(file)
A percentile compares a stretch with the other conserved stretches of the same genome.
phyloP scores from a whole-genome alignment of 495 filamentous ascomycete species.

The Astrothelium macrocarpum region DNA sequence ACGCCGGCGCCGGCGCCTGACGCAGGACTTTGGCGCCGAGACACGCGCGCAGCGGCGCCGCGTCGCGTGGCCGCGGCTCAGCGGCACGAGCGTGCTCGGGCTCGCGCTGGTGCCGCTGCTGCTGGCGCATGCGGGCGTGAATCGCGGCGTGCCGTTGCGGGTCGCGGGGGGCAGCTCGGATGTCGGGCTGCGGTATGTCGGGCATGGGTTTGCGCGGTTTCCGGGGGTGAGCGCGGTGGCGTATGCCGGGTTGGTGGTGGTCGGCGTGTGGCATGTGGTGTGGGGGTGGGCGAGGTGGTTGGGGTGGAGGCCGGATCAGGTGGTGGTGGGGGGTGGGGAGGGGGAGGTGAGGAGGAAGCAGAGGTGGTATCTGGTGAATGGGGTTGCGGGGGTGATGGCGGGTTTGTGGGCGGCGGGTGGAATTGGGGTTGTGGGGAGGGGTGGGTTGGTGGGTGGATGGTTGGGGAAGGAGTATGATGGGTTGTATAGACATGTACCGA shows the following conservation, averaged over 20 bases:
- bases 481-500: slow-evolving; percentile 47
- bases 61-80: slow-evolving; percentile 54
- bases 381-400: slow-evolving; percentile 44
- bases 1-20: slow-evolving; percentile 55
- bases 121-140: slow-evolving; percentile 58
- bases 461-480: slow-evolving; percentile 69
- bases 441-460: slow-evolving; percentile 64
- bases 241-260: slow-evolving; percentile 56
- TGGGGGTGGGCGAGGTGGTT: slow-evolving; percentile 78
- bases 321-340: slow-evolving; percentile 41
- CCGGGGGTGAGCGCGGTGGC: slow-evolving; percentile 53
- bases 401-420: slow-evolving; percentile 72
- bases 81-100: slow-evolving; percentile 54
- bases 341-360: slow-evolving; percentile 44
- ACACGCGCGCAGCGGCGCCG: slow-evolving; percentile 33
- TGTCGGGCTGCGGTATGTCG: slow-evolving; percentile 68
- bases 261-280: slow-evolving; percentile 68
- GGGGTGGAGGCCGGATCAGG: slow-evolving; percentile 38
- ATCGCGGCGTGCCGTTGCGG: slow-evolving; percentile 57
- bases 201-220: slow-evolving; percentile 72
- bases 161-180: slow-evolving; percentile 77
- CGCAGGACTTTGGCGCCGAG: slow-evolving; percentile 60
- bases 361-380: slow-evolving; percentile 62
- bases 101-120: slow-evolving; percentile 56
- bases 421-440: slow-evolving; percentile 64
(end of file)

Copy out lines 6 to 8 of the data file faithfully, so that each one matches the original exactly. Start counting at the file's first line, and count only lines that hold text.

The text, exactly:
- bases 381-400: slow-evolving; percentile 44
- bases 1-20: slow-evolving; percentile 55
- bases 121-140: slow-evolving; percentile 58